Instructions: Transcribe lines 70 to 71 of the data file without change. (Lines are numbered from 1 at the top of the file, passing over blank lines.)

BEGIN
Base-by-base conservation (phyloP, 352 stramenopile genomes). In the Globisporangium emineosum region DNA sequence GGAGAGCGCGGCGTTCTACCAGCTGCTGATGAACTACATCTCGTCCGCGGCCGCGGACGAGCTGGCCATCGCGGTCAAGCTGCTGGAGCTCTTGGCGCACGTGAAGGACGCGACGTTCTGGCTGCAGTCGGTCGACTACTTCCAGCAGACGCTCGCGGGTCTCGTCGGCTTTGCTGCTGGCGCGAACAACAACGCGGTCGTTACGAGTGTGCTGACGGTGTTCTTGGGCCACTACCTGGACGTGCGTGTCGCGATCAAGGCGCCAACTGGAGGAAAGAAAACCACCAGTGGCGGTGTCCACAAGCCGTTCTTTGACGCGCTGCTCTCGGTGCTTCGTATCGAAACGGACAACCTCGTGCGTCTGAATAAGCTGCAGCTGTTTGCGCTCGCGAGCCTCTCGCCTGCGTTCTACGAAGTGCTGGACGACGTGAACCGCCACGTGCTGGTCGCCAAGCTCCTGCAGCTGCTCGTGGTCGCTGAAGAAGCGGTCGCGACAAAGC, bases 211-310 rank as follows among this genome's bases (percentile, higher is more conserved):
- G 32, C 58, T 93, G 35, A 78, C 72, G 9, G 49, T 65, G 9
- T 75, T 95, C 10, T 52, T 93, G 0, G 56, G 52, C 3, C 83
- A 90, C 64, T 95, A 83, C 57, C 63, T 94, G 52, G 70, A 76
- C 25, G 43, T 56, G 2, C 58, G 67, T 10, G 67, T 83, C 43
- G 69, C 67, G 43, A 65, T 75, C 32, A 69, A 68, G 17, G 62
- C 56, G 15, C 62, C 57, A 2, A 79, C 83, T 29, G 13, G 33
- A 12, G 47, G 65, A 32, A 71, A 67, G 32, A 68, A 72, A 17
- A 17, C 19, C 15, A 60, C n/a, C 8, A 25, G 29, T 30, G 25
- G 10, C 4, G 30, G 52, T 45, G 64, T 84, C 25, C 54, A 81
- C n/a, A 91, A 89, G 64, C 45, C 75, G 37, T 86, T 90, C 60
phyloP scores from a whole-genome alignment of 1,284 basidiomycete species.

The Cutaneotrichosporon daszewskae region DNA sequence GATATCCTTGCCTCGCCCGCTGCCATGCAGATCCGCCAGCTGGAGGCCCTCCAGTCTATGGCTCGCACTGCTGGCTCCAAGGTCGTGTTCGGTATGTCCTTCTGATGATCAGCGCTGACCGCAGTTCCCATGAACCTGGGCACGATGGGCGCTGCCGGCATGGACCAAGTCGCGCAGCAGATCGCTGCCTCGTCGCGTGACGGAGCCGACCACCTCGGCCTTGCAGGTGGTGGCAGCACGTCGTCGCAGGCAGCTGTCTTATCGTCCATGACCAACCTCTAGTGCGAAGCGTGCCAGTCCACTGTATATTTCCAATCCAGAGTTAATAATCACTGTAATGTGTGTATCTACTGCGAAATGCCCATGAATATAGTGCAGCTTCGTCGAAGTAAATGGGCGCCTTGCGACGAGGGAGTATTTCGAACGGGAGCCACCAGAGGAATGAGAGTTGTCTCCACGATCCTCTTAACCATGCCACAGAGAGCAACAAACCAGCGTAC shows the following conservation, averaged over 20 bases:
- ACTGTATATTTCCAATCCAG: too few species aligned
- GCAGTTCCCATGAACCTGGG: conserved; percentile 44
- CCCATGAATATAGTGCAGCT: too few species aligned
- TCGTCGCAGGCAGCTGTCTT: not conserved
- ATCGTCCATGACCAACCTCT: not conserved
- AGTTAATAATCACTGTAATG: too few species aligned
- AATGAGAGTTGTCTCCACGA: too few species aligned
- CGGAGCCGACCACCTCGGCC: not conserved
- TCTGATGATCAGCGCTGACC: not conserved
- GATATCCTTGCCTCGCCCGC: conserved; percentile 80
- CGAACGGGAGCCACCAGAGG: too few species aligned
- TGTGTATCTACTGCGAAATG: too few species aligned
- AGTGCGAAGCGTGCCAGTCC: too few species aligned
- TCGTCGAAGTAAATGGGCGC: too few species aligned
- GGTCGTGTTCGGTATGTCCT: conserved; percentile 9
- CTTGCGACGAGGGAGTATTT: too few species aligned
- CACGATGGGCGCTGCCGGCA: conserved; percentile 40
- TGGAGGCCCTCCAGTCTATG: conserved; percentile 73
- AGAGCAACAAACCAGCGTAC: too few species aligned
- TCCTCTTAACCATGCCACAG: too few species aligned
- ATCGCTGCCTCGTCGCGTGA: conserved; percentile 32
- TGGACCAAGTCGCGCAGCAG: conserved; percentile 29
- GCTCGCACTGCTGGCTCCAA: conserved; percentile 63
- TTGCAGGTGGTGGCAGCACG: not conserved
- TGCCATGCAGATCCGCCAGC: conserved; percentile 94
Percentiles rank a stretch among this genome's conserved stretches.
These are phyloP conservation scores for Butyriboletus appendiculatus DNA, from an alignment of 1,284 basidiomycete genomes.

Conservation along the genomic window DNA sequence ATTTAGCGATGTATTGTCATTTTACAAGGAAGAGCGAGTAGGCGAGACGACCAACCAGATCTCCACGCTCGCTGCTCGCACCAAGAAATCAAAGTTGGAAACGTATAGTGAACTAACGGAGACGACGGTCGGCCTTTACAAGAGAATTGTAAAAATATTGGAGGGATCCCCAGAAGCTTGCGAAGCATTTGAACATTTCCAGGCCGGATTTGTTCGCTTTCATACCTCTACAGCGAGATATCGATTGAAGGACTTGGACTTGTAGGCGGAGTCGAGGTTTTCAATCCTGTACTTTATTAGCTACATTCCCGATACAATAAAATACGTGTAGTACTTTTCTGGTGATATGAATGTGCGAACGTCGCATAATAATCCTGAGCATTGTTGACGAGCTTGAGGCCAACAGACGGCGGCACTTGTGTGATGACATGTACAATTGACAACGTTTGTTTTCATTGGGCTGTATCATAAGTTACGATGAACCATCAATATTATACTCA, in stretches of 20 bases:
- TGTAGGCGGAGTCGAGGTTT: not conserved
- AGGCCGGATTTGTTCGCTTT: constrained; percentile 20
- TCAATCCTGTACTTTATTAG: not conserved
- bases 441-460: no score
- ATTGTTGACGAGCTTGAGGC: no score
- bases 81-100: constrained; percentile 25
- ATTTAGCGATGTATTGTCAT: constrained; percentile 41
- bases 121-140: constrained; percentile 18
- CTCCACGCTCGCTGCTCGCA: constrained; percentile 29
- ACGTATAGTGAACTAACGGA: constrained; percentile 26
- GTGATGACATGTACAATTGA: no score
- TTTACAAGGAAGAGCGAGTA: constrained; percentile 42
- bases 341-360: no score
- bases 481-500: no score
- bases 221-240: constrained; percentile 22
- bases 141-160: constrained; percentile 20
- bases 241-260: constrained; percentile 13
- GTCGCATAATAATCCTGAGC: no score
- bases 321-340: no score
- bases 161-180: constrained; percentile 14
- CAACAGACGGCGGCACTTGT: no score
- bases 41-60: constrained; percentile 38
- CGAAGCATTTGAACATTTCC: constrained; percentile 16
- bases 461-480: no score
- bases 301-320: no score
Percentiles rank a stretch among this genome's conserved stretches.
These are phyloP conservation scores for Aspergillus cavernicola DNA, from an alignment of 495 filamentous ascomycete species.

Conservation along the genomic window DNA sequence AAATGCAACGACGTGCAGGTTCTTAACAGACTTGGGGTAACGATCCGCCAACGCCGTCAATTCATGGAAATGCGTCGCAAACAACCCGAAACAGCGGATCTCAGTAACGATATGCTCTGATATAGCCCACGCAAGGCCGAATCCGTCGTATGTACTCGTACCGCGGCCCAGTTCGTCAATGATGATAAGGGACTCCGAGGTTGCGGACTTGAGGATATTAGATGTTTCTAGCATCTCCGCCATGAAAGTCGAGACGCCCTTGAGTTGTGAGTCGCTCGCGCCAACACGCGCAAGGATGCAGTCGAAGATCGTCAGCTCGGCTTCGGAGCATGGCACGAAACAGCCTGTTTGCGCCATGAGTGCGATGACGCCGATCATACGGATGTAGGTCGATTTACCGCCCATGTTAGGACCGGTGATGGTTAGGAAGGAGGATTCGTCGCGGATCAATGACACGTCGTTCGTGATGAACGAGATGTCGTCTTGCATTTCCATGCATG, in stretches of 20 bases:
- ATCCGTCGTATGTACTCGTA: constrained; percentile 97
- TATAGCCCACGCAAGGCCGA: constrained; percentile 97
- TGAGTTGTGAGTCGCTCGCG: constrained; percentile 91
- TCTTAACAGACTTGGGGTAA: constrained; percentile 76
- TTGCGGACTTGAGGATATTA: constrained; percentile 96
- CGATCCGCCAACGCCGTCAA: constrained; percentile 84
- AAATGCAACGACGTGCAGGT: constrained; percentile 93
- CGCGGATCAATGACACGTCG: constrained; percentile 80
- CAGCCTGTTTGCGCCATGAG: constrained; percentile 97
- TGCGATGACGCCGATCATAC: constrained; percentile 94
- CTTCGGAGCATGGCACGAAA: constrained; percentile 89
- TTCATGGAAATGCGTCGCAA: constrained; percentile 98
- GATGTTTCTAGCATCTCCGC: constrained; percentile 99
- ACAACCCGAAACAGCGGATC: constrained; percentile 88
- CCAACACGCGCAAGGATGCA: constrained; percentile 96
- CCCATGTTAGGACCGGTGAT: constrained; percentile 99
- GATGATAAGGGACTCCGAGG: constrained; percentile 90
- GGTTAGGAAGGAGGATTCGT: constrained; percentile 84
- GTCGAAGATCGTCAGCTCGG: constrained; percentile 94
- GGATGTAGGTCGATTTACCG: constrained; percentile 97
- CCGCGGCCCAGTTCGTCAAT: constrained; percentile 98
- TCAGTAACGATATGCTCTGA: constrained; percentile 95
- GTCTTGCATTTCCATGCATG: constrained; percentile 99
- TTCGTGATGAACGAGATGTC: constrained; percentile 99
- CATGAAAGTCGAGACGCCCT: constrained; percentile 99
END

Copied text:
- ATCCGTCGTATGTACTCGTA: constrained; percentile 97
- TATAGCCCACGCAAGGCCGA: constrained; percentile 97